Post Author: Bill Pratt
Contemporary Jesus mythicists like Richard Carrier, Robert Price, and Earl Doherty have argued that Jesus, as a historical figure, never really existed. They, however, are hardly the first to make this claim.
Biblical scholar Robert Van Voorst, in his book Jesus Outside the New Testament: An Introduction to the Ancient Evidence, traces the historical development of Jesus mythicism from the 1700′s in Europe. It is fascinating to see how this movement began. According to Van Voorst,
At the end of the eighteenth century, some disciples of the radical English Deist Lord Bolingbroke began to spread the idea that Jesus had never existed. Voltaire, no friend of traditional Christianity, sharply rejected such conclusions, commenting that those who deny the existence of Jesus show themselves “more ingenious than learned.”
Nevertheless, in the 1790s a few of the more radical French Enlightenment thinkers wrote that Christianity and its Christ were myths. Constantin-François Volney and Charles François Dupuis published books promoting these arguments, saying that Christianity was an updated amalgamation of ancient Persian and Babylonian mythology, with Jesus a completely mythological figure.
These ideas, however, did not seem to gain much traction until another gentleman, Bruno Bauer, came on the scene in the mid-1800′s to further the arguments.
Bauer was the most incisive writer in the nineteenth century against the historicity of Jesus. In a series of books from 1840 to 1855, Bauer attacked the historical value of the Gospel of John and the Synoptics, arguing that they were purely inventions of their early second-century authors. As such, they give a good view of the life of the early church, but nothing about Jesus.
Bauer’s early writings tried to show that historical criticism could recover the main truth of the Bible from the mass of its historical difficulties: that human self-consciousness is divine, and the Absolute Spirit can become one with the human spirit. Bauer was the first systematically to argue that Jesus did not exist. Not only do the Gospels have no historical value, but all the letters written under the name of Paul, which could provide evidence for Jesus’existence, were much later fictions. Roman and Jewish witnesses to Jesus were late, secondary, or forged.
With these witnesses removed, the evidence for Jesus evaporated, and Jesus with it. He became the product, not the producer, of Christianity. Christianity and its Christ, Bauer argued, were born in Rome and Alexandria when adherents of Roman Stoicism, Greek Neo-Platonism and Judaism combined to form a new religion that needed a founder.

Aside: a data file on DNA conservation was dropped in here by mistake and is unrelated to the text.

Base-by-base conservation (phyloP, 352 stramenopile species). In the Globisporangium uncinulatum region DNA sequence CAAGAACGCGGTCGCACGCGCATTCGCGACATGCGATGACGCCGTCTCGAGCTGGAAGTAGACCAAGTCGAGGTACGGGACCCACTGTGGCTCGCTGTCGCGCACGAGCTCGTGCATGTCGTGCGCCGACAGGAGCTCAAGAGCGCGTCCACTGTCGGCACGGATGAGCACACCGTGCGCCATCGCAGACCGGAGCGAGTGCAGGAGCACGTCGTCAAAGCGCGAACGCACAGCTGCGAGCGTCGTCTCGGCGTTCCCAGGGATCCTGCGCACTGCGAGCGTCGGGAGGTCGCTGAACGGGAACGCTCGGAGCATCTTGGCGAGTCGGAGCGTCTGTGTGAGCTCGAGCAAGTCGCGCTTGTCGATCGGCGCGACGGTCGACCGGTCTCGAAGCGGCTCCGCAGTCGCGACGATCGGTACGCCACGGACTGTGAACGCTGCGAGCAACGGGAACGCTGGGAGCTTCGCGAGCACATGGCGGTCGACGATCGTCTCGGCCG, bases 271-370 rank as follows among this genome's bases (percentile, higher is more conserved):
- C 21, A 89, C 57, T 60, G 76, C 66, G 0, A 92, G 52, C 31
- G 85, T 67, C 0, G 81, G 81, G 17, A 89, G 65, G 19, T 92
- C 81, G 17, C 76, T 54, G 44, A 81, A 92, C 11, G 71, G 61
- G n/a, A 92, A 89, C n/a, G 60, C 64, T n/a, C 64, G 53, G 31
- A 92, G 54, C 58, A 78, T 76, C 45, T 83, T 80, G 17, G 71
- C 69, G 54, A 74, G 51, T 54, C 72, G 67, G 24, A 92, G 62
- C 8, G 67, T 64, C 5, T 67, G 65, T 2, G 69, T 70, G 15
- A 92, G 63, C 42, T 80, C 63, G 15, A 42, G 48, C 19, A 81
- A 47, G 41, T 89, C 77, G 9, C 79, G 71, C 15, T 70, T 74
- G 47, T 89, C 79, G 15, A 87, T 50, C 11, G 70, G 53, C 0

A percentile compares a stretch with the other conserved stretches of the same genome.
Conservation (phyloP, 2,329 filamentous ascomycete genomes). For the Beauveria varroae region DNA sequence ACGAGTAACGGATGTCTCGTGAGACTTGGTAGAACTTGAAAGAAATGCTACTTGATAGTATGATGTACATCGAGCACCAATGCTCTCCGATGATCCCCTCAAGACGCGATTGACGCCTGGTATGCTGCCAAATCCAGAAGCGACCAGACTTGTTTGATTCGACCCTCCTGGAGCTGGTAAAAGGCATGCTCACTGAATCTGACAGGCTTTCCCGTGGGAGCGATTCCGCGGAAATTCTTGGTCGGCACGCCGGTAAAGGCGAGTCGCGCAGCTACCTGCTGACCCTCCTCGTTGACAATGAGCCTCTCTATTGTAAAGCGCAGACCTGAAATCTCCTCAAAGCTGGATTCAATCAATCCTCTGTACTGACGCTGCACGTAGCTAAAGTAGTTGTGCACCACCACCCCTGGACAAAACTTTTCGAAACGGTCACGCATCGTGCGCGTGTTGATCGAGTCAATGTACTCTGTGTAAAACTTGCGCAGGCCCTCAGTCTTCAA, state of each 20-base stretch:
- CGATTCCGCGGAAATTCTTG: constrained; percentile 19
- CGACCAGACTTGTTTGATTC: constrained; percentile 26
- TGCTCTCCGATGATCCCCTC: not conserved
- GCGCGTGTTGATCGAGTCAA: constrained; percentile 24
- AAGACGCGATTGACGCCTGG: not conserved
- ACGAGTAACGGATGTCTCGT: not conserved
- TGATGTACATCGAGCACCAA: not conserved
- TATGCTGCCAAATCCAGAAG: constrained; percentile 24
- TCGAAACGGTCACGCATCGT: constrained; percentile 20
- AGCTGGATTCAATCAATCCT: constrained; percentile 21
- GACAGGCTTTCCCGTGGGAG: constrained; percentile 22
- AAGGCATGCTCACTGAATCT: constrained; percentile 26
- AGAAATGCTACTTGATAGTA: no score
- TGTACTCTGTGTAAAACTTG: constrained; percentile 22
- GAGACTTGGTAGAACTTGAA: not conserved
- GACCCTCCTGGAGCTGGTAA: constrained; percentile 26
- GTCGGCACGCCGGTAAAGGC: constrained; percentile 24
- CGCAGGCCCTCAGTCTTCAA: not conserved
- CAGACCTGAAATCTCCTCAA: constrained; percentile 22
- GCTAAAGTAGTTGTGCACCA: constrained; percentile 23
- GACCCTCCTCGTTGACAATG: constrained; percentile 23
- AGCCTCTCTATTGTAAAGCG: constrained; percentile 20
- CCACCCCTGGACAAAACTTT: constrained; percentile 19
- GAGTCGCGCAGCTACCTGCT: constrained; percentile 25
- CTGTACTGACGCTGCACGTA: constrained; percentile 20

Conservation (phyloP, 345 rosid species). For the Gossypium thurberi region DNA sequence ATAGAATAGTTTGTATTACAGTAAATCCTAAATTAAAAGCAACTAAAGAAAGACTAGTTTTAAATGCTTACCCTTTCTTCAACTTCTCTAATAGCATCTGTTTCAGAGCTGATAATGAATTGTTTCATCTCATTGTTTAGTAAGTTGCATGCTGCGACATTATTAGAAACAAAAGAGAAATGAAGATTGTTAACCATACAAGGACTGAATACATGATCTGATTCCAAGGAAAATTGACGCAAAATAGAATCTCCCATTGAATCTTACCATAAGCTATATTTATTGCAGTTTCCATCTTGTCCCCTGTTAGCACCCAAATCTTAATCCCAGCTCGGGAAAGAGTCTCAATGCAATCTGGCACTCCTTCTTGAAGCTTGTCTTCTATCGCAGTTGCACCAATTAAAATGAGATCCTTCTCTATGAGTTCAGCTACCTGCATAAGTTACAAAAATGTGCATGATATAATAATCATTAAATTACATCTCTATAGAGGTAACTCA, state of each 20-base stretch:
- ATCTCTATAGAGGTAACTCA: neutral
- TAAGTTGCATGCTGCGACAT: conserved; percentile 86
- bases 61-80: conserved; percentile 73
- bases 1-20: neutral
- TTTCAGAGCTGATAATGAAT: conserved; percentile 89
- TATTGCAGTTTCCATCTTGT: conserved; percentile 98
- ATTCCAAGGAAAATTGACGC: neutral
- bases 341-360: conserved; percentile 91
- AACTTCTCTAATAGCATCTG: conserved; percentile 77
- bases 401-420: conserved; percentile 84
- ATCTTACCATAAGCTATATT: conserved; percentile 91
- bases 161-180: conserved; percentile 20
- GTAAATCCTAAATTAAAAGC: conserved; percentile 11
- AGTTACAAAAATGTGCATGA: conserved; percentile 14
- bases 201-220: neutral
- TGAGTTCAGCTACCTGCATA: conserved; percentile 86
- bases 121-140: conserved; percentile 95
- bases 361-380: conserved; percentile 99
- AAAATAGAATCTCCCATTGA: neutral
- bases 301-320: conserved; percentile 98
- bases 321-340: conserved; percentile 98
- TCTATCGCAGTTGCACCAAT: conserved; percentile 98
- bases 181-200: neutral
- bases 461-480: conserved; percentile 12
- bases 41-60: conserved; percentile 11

How can Bauer’s arguments be summarized? Van Voorst explains that
Bauer laid down the typical threefold argument that almost all subsequent deniers of the existence of Jesus were to follow (although not in direct dependence upon him). First, he denied the value of the New Testament, especially the Gospels and Paul’s letters, in establishing the existence of Jesus. Second, he argued that the lack of mention of Jesus in non-Christian writings of the first century shows that Jesus did not exist. Neither do the few mentions of Jesus by Roman writers in the early second century establish his existence. Third, he promoted the view that Christianity was syncretistic and mythical at its beginnings.
Obviously Bauer’s arguments were highly controversial. How did academia and church authorities respond to him?
Bauer’s views of Christian origins, including his arguments for the nonexistence of Jesus, were stoutly attacked by both academics and church authorities, and effectively refuted in the minds of most. They gained no lasting following or influence on subsequent scholarship, especially in the mainstream.
Perhaps Bauer’s most important legacy is indirectly related to his biblical scholarship. When the Prussian government removed him from his Berlin University post in 1839 for his views, this further radicalized one of his students, Karl Marx. Marx would incorporate Bauer’s ideas of the mythical origins of Jesus into his ideology, and official Soviet literature and other Communist propaganda later spread this claim.
The ideas of Bauer, however, have obviously not died. In the next post, we’ll look at the most prolific contemporary proponent of Jesus mythicism, a man named George A. Wells.